Q: So this should not deter the United States if Iraq is the next target?

A: Or Syria.

Q: So you think Syria's a possibility?

A:- Syria is a terrorist state by any definition and is so classified by the State Department. I happen to think Iran is too. Iraq, Iran, Syria, they're all involved.

If al-Qaeda terrorists need a favor, such as safe houses, you can bet your bottom dollar that Hezbollah, Hamas and Islamic Jihad would not hesitate to accommodate them. And all these groups are protected by these states which makes them sponsors of state terrorism and therefore potential targets in President Bush's global war against terrorism, when the footprints, that is, are clearly established.

Q: Where are the footprints clearer – Iraq or Syria?

A: It's clearer in Syria than in Iraq. This doesn't mean that Iraq isn't a more venal threat. If it's proven that Iraq has provided aid and succor to international terrorist groups – and we're not just talking al-Qaeda, which is just another tentacle that has enjoyed the most success and was leading the attack against the United States, but its defeat in Afghanistan didn't neutralize the venality of other tentacles, such as Islamic Jihad, Hamas and Hezbollah.

Q: And what is the second perversion you mentioned earlier?

A: The first one is guerrilla warfare transformed into terrorism that singles out non-combatants, innocent civilians, including women and children. The objective is to spread fear to break the morale of the target country.

The second perversion is what has been done to Islam, a pacific religion that believes in the rule of law and peaceful change.

Q: But radical Islam is at war with the United States. So how does one separate fundamentalism from anti-U.S. and anti-Israel radicalism?

A: That's where the perversion comes in. If they analyze the situation as thoroughly as they should, Muslims will realize they are the first targets. What are the fundamentalists really after? Simply taking over Islam and then turning its back on modernity.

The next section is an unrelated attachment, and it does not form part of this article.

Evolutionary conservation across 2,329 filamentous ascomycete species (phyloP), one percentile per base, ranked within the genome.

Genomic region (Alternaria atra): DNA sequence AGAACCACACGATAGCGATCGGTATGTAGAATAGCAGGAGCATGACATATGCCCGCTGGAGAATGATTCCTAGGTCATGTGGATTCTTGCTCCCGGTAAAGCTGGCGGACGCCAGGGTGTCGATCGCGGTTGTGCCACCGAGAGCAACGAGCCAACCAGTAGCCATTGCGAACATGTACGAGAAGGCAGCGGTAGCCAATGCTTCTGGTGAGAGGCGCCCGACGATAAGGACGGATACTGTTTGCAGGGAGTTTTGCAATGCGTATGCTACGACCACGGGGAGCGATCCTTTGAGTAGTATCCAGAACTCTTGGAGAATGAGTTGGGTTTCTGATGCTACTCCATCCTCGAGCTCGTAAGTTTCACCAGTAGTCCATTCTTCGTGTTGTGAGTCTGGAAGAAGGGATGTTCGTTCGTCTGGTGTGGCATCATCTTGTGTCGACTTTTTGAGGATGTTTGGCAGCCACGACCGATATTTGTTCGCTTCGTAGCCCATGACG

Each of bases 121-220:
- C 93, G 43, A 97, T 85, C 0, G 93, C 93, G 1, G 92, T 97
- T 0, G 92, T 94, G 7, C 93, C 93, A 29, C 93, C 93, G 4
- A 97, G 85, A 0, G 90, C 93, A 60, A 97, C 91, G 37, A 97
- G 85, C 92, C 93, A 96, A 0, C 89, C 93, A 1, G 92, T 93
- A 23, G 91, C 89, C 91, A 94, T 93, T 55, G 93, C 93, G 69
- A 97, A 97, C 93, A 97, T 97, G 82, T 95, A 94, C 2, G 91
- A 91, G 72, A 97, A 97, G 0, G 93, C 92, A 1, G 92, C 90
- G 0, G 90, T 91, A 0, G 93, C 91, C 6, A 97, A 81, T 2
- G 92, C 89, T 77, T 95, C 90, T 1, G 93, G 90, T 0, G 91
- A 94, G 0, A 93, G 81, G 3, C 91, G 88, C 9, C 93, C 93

The House of Saud would be the first to go, so the Saudi royal family's policy of exporting Wahhabi fundamentalism to buy peace at home is shortsighted in the extreme and has now been proved to be tantamount to funding terrorist-prone organizations from Indonesia to North Africa.

Q: So what is the Bush administration attempting to do about this kind of extremism?

A: It's an enlightened approach that keeps trying to separate classic Islam from radical Islam. What the fundamentalists are doing is a total negation of their own faith – encouraging and lionizing suicide bombers and killing women and children, hardly in keeping with the teachings of Prophet Mohammed.

Q: To what degree has the U.S. campaign against transnational terrorism been hurt by the fact that Osama bin Laden and Mullah Mohammad Omar have eluded U.S. forces so far?

A: Anyone who believes that doesn't understand the nature of this war. We went in there and in 60 days with unprecedented use of precision weapons we wiped out both Taliban and al-Qaeda's extensive infrastructure in that country. To rebuild that in another country will be impossible as the most likely candidates are under a U.S. magnifying glass.

Unlike Kosovo or Bosnia, we had precise targeting with an on the ground presence of Special Forces and anti-Taliban militia, equipped with sat phones and GPS to laser paint targets. It was not accompanied by a large ground presence.

Q: Which you think was a mistake?

A: I didn't say that. We did what we were able to do.

Q: In other words, we didn't have the wherewithal for a large ground presence?

A: With all the commitments that were made by the previous [Clinton] administration, and a continued reduction in our manpower base in all the services, we should be asking ourselves whether or not we have sufficient forces to cope with a global war against terrorism that involves several nation states. Sooner or later something had to give. But President Bush, faced with the unprecedented affront of 9-11, could not wait to take action. So he had to do what we were capable of doing, and he did it brilliantly.

Copyright 2002 by United Press International.

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WASHINGTON - Former Secretary of State Gen. Alexander M. Haig Jr. said Monday that Syria, not Iraq, should be the next target in the war against international terrorism. His comments came in an exclusive interview with United Press International's editor at large,...